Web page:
For the portfolio, I used a Markowitz (Efficient Frontier) algorithm to find dividend-adjusted returns and risk for various asset classes and optimize a portfolio off of them. In the process, I found that I have a superior, data-driven alternative to each traditional asset allocation category.
It's intuitive, it's simple, and most of all, it works. Every point along the line is a rational portfolio based on return and risk profiles. Note that time periods were not chosen to cherry pick, but because data isn't available for all time periods for all ETFs.
Feel free to play around with my assumptions in the model (link here). I also ran asset allocation calculations starting in 2008, which I describe in the notes section (there were very few changes for the pre-crisis portfolio). Also, note that I didn't select the tangency portfolio for my illustration because it's unrealistic to be able to borrow at the risk-free rate.
Read some debate about the tangency portfolio here.
What I found was that some asset classes were dominant (in the game theory sense) over others. Unsurprisingly, proven factors such as small-caps and value stocks found themselves in the efficient portfolio, dominating lesser strategies in the risk/reward calculations. Dividend funds seem to have a superior exposure to the value premium than the value sector itself due to higher exposure to the quality factor (which may be the hidden third variable driving value's returns). Additionally, quality focused ETFs outperformed their underlying sectors with less risk over every time period I looked at.
Another surprising result was that long-term bonds tend to find their way into the optimal portfolio due to their reasonable returns and negative correlation with equities.
The portfolio that beats the S&P 500 with less risk ended up with this allocation:
25 percent VYM, 30 percent VGT, 20 percent TLT, 25 percent IJR.
Return: 13.6 percent, Standard deviation = 9.6 percent. Sharpe ratio of 1.41.
(If you want to take the same risk as the S&P 500, you can beat the S&P by even more by going 30 percent VGT, 35 percent IJR, 30 percent VYM, and 5 percent TLT.)
Now, let's explain why some ETFs tended to get better risk-adjusted returns than others.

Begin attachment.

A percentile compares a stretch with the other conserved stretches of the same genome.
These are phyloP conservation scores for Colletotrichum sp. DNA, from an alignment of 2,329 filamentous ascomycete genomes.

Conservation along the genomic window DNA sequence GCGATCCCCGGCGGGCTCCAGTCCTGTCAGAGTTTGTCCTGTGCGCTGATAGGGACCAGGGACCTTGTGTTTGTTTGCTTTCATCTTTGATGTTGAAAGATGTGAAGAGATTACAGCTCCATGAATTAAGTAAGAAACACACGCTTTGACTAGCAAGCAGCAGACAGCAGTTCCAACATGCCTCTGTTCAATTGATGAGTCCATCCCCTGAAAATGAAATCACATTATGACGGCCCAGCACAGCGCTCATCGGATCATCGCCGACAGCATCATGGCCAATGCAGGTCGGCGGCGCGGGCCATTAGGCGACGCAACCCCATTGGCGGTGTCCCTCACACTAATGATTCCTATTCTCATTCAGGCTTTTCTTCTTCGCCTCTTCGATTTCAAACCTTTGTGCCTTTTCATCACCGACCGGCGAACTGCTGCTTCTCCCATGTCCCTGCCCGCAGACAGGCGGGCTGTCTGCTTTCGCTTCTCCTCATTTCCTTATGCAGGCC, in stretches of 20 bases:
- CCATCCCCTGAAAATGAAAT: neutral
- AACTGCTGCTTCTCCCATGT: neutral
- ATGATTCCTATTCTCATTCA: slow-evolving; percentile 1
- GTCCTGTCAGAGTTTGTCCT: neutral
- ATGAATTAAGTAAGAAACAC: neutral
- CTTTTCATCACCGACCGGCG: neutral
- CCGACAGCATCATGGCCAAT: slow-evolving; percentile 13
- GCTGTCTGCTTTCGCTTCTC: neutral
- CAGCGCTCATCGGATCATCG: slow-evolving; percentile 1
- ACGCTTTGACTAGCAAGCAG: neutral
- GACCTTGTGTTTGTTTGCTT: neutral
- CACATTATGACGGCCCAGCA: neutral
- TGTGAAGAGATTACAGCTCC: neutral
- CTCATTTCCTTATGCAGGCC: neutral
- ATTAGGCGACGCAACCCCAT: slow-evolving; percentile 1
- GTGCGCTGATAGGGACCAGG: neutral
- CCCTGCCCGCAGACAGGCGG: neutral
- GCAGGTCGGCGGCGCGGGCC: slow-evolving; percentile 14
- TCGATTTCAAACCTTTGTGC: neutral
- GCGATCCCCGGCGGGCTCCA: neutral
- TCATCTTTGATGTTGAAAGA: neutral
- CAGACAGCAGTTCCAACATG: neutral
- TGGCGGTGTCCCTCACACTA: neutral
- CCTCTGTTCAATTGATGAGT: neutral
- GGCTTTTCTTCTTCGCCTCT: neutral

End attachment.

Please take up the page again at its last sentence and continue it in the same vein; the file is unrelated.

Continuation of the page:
Vanguard High Dividend Yield ETF (VYM)
Where the alpha comes from - VYM succeeds due to its exposure to the value and quality factors. I caught more than a little flak about declaring the death of value investing last week. Value investing isn't actually dead, but value funds do a lousy job of actually capturing the value premium. By tilting towards companies with ample cash flow and liquidity to pay dividends, VYM sustainably outperforms its pure value cousin, the Vanguard Value ETF (VTV). They're both filled with value stocks, VYM just tilts towards the higher quality ones, as evidenced by its lower standard deviation and higher return.
Although VYM is branded as a dividend fund, it actually fits the intersection of the value and quality factors like a glove. Investors seeking income should be pleased to know that it yields roughly 3.3 percent, vs. VTV at 2.6 percent. It also outperforms VTV by 0.5 to 0.75 percent per year, with less risk. This alpha gets back to superior index construction. I noted in my original article that value ETFs tend to buy everything cheap irrespective of value. This hurts their ability to outperform.
VYM's construction is elegant. Vanguard takes every dividend payer in the Russell 1000 and throws out every stock with below the median dividend yield. Then they weight it by market cap (this avoids over-allocating to the highest yielding value traps, which have been shown to underperform).
Ironically, VYM is slightly cheaper at 14.7 times prospective earnings than VTV is a 14.9X.